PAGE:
The real problem with this film was that it was totally cobbled together. None of the characters had any kind of motivation for any of their actions. The dwarf tags along, claiming to have no other choice, though it’s not clear where he gets this idea. The Most Dangerous Weapon Evar is “hidden” in a cave, completely without guards or traps – you just walk in and take it. My favorite example of this randomness was when the heroes are getting their asses kicked while the dwarf and elf are outside. The dwarf says they should go help, but the elf says that no, this is something they need to do alone. The dwarf nods solemnly and stays put. Wait, what? And don’t even get me started on the completely random ending.

In hindsight, I probably should have taken it as a sign when I realized the hero was Jimmy Olsen, but despite my husband’s assurances of just how awesomely awful this movie is, I held out a tiny bit of hope. And you know, it was pretty (unintentionally) hilarious. Jeremy Irons, for example, was clearly having the time of his life as the Evil Dude. “Ooh, another scene where I get to laugh maniacally! Sweet!” Actually, this was evidence of just how good an actor he really is, as I had trouble accepting that this character and the stoic Aramis are the same actor. I actually enjoyed watching this film just for how ridiculously bad it is.

But you know, as cheesy and silly and maddening as this movie is, it’s still better than Eragon.

Beowulf & Grendel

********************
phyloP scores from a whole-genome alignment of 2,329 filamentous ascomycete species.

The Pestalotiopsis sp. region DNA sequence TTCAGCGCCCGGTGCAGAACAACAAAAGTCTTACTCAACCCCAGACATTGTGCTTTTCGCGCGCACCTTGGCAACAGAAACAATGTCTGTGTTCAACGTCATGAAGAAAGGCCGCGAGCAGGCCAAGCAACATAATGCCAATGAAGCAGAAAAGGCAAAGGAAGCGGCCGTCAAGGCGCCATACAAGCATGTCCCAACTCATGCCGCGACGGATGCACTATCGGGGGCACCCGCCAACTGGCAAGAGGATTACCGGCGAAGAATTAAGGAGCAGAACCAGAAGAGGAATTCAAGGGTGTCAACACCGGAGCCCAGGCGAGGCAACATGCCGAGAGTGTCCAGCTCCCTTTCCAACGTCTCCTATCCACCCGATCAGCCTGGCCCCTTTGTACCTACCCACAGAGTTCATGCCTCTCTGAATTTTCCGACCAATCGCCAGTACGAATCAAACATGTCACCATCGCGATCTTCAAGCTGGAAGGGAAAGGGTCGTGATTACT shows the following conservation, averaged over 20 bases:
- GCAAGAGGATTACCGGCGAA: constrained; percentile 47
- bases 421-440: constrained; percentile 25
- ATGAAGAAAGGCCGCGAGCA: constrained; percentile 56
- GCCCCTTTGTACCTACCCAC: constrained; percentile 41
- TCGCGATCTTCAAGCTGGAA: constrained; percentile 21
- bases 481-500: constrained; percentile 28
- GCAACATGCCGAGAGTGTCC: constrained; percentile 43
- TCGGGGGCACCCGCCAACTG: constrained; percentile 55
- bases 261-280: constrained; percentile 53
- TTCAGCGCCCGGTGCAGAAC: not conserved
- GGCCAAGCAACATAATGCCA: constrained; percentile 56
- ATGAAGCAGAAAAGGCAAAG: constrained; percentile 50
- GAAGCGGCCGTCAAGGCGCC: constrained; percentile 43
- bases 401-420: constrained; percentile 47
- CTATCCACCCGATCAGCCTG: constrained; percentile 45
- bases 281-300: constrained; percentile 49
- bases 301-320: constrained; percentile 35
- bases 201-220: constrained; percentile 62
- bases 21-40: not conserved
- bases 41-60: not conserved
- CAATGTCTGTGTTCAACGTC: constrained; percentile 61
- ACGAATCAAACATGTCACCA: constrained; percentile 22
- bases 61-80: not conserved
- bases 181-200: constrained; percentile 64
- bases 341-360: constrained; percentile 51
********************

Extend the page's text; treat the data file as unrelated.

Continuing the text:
Beowulf & Grendel: I read Beowulf, or at least part of it, during school at some point, though my memory of it is pretty vague. Basically I remember that there’s this badass dude named Beowulf, he fights a troll named Grendel, kills him, and later on has to face Grendel’s mom too. There’s a bunch of talk about gods and monsters and OMG-Beowulf-is-so-awesome, and that’s about all I can recall. I have not seen the more recent film adaptation (the one where Grendel is played by George McFly – wait, what?), but this one’s been sitting on the shelf for years so I decided to pull it out. Here, King Hrothgar kills Grendel’s dad, Grendel grows up into some kind of Neanderthal and starts attacking Hrothgar’s Nordic village, Beowulf and his Scottish men show up to help out, Beowulf befriends a snarky Canadian witch, and the whole thing is just hellaciously boring. Seriously, nothing happens for about the first two thirds of the film, except for Grendel wandering around yelling incoherently and the Danes and Geats getting drunk together and using a lot of very modern swear words. I might have found Hrothgar’s attempts to worship the right gods funnier had I been able to follow it better, but to be honest after a while one grizzled old white dude with gnarly red hair starts looking much like another. Pretty much all of the fantasy elements have been stripped out, save Grendel’s mom, who shows up randomly for one of the briefest and most anti-climatic climatic battle scenes I’ve ever seen. Seriously, this thing was so boring it didn’t even make good background noise while I cleaned. Why do I own this?